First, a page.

The Malahat Review congratulates Maggie Schwed of New York, NY and Julie Joosten of Toronto, ON whose poems, “The Constant Gardener” and “The Sun Estate” have won our 2011 Long Poem Prize.
Maggie and Julie’s entries were chosen from 228 entries by our three final judges, Jeffery Donaldson (Hamilton), Barbara Colebrook Peace (Victoria), and Elizabeth Philips (Saskatoon). Both winners will receive an award of $1000 CAD in prize money.
Of Maggie Schwed’s “The Constant Gardener,” the judges said “[the poem] moves back and forth between mythical time and ordinary time as it meditates on mortality, grief, and filial love. The seasonal challenges in the garden, and the last, difficult season in a man’s life, are central to this earthy and wise sequence of poems. The poet portrays a beloved father working delightedly in the garden in his final year, interweaving a parallel story of the old king Laertes, working in his garden as he waits for his son Odysseus’ seemingly impossible return. The enfolding of one story within the other is what gives this remarkable poem its great depth, the two worlds linked by natural imagery and by the recurring themes of waiting, labour, conflict, evidence, proof, and recognition. In the end, this poem is itself a returning, to our deepest sense of connection with the earth, where ‘the utterly bent roses call.’”
Of Julie Joosten’s “The Sun Estate,” the judges said “A loss lives at the heart of ‘The Sun Estate,’ which, while it alludes to Ben Jonson’s exemplary elegy ‘On my First Son’ (and offers what seems like a corresponding pun) strikes in its language and forms a different note, one that is both restless and resigned, plaintive and open. It plays with an order of words that, like the changing weather sketched here with a light pencil, is more than merely grammatical, less than constrained. As Yeats said, poetry’s high horse is riderless, or as the poet says here, unsaddled. The poems are tacit. The heart says nothing of what is gone, but goes about rebuilding itself out of excursions, little ones to nearby places. It leaves things where it finds them, and returns home with less than it had, lightened. It tinkers and threads. It goes seeking each time anew the elusive sun and its receding, uninhabitable estate, and it says each time ‘I will take it AND leave it,’ I will grieve, I will come to know ‘remembering forgetting as an incomparable delight and calm.’”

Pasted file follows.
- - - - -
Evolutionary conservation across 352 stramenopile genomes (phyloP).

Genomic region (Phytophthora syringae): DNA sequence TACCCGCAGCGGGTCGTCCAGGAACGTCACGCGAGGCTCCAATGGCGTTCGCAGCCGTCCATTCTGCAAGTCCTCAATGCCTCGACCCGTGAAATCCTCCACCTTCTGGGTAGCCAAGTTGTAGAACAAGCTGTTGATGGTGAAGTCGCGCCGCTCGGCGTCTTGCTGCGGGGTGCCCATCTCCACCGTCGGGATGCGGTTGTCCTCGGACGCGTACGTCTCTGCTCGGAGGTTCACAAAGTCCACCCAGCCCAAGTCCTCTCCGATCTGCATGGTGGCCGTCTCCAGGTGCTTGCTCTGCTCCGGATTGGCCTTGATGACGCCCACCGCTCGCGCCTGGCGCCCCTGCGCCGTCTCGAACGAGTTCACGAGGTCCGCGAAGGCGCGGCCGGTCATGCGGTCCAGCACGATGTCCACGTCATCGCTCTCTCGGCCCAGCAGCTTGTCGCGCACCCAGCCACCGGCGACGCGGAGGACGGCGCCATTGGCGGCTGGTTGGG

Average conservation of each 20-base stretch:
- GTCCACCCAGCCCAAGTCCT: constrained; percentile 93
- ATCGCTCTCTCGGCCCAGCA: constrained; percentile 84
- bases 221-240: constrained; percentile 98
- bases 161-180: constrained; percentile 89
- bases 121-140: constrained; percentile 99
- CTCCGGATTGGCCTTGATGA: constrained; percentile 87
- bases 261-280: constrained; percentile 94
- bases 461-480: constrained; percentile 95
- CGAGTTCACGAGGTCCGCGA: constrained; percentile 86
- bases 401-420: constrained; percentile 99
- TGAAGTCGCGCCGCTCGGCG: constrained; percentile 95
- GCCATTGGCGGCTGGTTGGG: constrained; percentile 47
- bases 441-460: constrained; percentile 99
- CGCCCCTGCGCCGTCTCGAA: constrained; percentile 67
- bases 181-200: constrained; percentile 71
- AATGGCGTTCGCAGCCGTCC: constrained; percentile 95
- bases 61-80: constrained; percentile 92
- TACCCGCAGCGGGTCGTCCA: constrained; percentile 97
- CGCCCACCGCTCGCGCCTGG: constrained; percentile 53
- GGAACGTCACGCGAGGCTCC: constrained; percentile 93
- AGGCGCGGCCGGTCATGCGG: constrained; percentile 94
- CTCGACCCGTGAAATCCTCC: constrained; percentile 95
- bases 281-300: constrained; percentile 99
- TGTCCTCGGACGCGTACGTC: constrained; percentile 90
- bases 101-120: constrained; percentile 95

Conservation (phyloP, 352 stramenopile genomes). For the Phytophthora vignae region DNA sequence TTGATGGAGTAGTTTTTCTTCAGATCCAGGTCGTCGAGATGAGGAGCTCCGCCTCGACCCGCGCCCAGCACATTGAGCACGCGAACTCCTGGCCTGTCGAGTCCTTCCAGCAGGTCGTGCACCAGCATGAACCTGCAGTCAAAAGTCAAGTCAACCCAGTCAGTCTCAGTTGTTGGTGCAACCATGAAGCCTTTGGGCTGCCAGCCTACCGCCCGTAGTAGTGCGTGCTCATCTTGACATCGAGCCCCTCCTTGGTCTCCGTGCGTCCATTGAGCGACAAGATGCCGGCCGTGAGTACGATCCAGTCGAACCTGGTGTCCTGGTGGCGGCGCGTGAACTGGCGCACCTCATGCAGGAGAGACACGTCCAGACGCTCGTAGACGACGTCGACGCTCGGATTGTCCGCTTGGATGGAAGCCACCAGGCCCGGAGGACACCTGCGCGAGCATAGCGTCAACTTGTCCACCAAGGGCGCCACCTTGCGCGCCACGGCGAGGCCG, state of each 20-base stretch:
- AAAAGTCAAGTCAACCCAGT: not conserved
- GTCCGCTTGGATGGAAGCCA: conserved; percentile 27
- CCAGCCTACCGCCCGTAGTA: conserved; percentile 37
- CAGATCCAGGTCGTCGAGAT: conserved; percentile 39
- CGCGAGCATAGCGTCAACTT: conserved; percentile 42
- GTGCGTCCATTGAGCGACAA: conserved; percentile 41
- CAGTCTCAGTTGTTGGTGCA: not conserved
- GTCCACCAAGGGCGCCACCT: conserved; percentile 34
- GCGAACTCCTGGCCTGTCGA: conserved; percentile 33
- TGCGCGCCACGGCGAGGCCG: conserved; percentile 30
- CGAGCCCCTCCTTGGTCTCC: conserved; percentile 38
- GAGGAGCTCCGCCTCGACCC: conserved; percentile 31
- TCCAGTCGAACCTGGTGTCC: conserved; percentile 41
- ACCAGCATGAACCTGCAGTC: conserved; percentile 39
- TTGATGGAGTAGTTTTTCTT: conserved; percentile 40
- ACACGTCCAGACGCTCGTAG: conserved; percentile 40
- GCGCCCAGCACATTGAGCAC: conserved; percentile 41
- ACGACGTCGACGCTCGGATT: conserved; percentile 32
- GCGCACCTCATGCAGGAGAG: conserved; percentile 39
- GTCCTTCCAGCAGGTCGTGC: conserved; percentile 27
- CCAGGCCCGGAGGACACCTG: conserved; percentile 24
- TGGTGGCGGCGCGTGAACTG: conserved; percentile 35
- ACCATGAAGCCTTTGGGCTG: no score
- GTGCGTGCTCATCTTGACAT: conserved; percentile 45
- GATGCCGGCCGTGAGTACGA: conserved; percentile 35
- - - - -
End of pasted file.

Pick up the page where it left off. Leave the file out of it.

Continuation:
You’ll be able to read these two poems in our Summer 2011 issue, #175 due out in late July.
Maggie Schwed, a winner of the 2011 Long Poem Prize.
Maggie Schwed’s poems have appeared in Western Humanities Review, Witness, Raritan, Commonweal, Pleiades, Barrow Street, and other magazines, on-line publications, and anthologies. She was a finalist for the 2006 and 2009 Morton Marr Poetry Prize (Southwest Review) and for the 2008 Erskine J. Poetry Prize (Smartish Pace). Her chapbook, Out of Season, was published in 2008 by Finishing Line Press. She reviews for Pleiades, Blackbird, and Smartish Pace. Her master’s degree is from the University of Chicago’s Committee on Social Thought. She lives with her husband in New York City, where she taught highschool English and adult literacy while her children were growing up. For the past five years, she has been learning to farm and is a farm assistant in livestock with the Stone Barns Center for Food and Agriculture in New York.
Julie Joosten, a winner of the 2011 Long Poem Prize.
Julie Joosten is a graduate student at Cornell University. She lives in Toronto, ON and has poems forthcoming in The Fiddlehead and a review soon to be published in Jacket 2.
Finalists for this year’s contest include: Jane Munro (honourable mention), Steve Noyes, Patricia Young, Ian Williams, Kate Marshall Flaherty, Bren Simmers, Laurie D Graham, Anita Lahey, Al Kizuk, Susan Steudel, Heather Duff, Jill Margo, Marjorie Stelmach, Berwyn Moore, and Sina Queyras.
Jeffery Donaldson was born in Toronto and educated at Victoria College, University of Toronto. He teaches poetry and poetics, American literature, and Inquiry in the English Department at McMaster University. He is co-editor of Frye and the Word: Religious Contexts in the Writings of Northrop Frye and author of four books of poetry: Once Out of Nature, Waterglass, Palilaia, and most recently Guesswork (Goose Lane, 2011).
Barbara Colebrook Peace is a poet, editor, and reviewer living in Victoria, B.C. She is the author of two poetry books, Duet for Wings and Earth (Sono Nis, 2008) and Kyrie (Sono Nis, 2001), and the co-editor of P. K. Page: Essays on Her Works (Guernica, 2001). She has read her poetry on CBC radio, at benefits for Victoria READ Society, and at the Vancouver Word on the Street. Her poems have appeared on the buses in the B.C. Poetry in Transit programme, in numerous literary journals, and several anthologies. Two recent poems may be read on The Malahat Review’s website, in the permanent tribute to P. K. Page.
Elizabeth Philips is the author of four collections of poetry. Her most recent collection, Torch River, was released by Brick Books in April 2007. She is working on a novel, and if she ever finishes it, she plans to write a book about dogs called They Don’t Call Them Bitches for Nothing.